Justia Alabama Supreme Court Opinion Summaries

Articles Posted in Civil Rights
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Main & Associates, Inc., d/b/a Southern Springs Healthcare Facility, filed an action in the Bullock Circuit Court, on behalf of itself and a putative class of Alabama nursing homes, against Blue Cross and Blue Shield of Alabama (BCBS), asserting claims of breach of contract, intentional interference with business relations, negligence and/or wantonness, and unjust enrichment and seeking injunctive relief. BCBS removed the case to the the federal court, arguing among other things, that Southern Springs' claims arose under the Medicare Act and that the Medicare Act, as amended by the Medicare Prescription Drug, Improvement, and Modernization Act of 2003 (the MMA) completely preempted Southern Springs' state-law claims. Southern Springs moved the federal court to remand the case to the circuit court, arguing that the federal court did not have jurisdiction over its claims. The federal court granted the motion and remanded the case to the Bullock Circuit Court. After remand, BCBS moved the circuit court for a judgment on the pleadings, arguing that Southern Springs had not exhausted its administrative remedies and that the circuit court did not have subject-matter jurisdiction over the case. The circuit court denied BCBS's motion, and BCBS petitioned the Supreme Court for a writ of mandamus to direct the circuit court to dismiss Southern Springs' claims. Upon review, the Court concluded that Southern Springs' claims were inextricably intertwined with claims for coverage and benefits under the Medicare Act and that they were subject to the Act's mandatory administrative procedures and limited judicial review. Southern Springs did not exhaust its administrative remedies, and the circuit court did not have jurisdiction over its claims. Therefore, the Court granted BCBS's petition and issue a writ of mandamus directing the circuit court to dismiss the claims against BCBS. View "Main & Associates, Inc. v. Blue Cross & Blue Shield of Alabama" on Justia Law

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AltaPointe Health Systems, Inc. (AHS), appealed a Mobile Probate Court's order finding it in contempt of its "Order of Outpatient Commitment" for Donald Bernoudy based on AHS's failure to comply with 22-52-10.3(e), Ala. Code 1975. Bernoudy refused treatment and was appointed a guardian ad litem to appear for several status hearings before the probate court, but the sheriff was unable to find him. When it did, Bernoudy was taken into custody, where subsequently he was deemed a "real and present threat of substantial harm" to himself and the public. At a show cause hearing, the court found that Bernoudy was "a long time mental health consumer, who [was] well known to the Court and should [have been] well known to AHS" and that AHS failed on multiple occasions to comply with its orders with regard to Bernoudy's commitment orders. Upon review, the Supreme Court found that while "[t]he probate court's frustration in this case [was] understandable. . . it [was] clear that the probate court did not find AHS in contempt because it had not complied with a specific provision of its . . . outpatient commitment order. Rather, the probate court found AHS in contempt because it had not complied with the reporting provisions set forth in 22-53-10.3(e). . . a violation of a statute is not a proper ground for a finding of contempt." Accordingly, the Court dismissed this appeal with instructions that the probate court set aside its order finding AHS in contempt. View "AltaPointe Health Systems, Inc. v. Davis" on Justia Law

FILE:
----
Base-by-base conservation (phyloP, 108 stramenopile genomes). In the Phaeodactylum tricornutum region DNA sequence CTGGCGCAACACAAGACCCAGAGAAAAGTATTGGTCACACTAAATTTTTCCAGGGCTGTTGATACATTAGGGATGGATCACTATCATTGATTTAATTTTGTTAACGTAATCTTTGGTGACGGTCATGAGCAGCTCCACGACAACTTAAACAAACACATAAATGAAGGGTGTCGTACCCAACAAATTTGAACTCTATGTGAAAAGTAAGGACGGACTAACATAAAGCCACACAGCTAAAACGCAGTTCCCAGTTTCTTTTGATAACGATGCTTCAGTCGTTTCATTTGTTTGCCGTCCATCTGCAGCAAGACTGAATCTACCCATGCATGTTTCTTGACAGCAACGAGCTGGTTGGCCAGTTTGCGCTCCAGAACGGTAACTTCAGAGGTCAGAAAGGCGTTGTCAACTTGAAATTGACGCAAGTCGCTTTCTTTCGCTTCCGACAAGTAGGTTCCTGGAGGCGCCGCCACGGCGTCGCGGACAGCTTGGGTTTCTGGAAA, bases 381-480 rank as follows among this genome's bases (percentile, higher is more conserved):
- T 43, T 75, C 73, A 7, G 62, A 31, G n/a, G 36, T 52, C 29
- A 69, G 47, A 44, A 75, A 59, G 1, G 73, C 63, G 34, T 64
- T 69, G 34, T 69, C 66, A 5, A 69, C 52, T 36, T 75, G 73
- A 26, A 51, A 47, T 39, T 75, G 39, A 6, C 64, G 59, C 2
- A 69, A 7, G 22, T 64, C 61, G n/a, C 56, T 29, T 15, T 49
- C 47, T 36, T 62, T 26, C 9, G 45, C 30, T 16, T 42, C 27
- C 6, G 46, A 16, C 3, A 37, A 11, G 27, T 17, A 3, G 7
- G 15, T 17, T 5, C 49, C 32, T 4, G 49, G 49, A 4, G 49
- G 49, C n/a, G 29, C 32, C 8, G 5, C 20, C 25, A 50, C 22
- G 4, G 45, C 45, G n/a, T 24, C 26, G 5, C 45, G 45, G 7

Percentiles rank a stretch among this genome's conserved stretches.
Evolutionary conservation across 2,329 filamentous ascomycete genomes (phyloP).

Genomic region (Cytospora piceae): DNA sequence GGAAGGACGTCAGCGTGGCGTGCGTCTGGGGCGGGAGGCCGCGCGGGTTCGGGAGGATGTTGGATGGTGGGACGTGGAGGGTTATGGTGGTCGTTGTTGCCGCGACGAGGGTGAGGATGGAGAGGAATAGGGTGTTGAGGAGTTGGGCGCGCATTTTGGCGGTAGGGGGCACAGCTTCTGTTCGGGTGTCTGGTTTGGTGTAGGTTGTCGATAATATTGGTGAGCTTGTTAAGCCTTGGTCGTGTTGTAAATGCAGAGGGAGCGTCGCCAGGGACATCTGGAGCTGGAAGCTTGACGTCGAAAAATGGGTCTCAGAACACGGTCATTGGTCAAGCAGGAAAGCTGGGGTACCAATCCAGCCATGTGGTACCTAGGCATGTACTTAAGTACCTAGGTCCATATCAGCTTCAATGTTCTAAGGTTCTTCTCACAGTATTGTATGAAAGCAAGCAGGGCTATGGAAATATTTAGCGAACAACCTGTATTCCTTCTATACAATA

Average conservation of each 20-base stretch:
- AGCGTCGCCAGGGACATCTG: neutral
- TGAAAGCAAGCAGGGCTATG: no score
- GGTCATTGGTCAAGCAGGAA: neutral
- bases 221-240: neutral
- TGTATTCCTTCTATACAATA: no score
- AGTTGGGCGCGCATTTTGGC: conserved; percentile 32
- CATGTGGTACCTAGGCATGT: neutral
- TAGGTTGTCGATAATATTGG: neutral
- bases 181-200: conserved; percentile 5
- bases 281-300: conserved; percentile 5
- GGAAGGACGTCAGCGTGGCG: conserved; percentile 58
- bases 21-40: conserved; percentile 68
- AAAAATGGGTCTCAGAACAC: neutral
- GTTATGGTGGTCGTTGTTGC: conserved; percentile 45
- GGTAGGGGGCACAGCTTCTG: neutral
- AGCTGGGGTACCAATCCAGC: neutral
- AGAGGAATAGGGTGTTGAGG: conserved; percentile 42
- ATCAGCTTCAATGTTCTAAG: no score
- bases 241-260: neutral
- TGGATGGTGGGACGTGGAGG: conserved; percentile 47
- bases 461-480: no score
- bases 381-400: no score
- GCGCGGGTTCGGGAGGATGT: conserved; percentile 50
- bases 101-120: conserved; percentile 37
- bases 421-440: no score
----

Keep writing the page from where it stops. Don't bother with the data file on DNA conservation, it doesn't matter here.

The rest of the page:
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Defendants the Colbert County Board of Education ("the Board"); and the individual members of the Board and members of the Colbert County High School appealed a trial court's judgment that granted Plaintiff Felecia James's motion for a preliminary injunction. On or about May 21, 2010, an incident occurred at Colbert County High School (CCHS) involving J.H., Plaintiff's minor child, and another minor enrolled in CCHS. The details of the incident were disputed, but they led the assistant principal of the school to suspend both students for three days for allegedly fighting on school property during school hours. Plaintiff appeared before the Board to discuss the situation. The Board apparently took no action, and Plaintiff "individually and as mother and guardian of J.H." sued the Board and the individually named defendants asserting state-law and federal-law claims She also filed a motion for a temporary restraining order, a preliminary injunction, and a permanent injunction. Upon review, the Supreme Court found that the Board members in their official capacities were immune from the state-law claims filed against them insofar as those claims sought monetary damages. As such, the trial court lacked subject-matter jurisdiction over those state-law claims against the officials in their official capacities. However, the Board members were not immune from Plaintiff's state-law claims insofar as she sought injunctive relief based upon the Board members' alleged fraud, bad faith, or actions that were beyond the Board members' authority or that were taken under a mistaken interpretation of law. The Court noted that the Board and its members were not immune from the federal-law claims filed against them. Based on the foregoing, insofar as the Board appealed the preliminary injunction against it based upon the state-law claims filed by Plaintiff, the Supreme Court dismissed their appeal for lack of subject-matter jurisdiction. Because the Court reversed the preliminary injunction, the Court declined to order the trial court to vacate the preliminary injunction entered against the Board insofar as it was based on those claims. View "Colbert Cty. Bd. of Edu. v. James" on Justia Law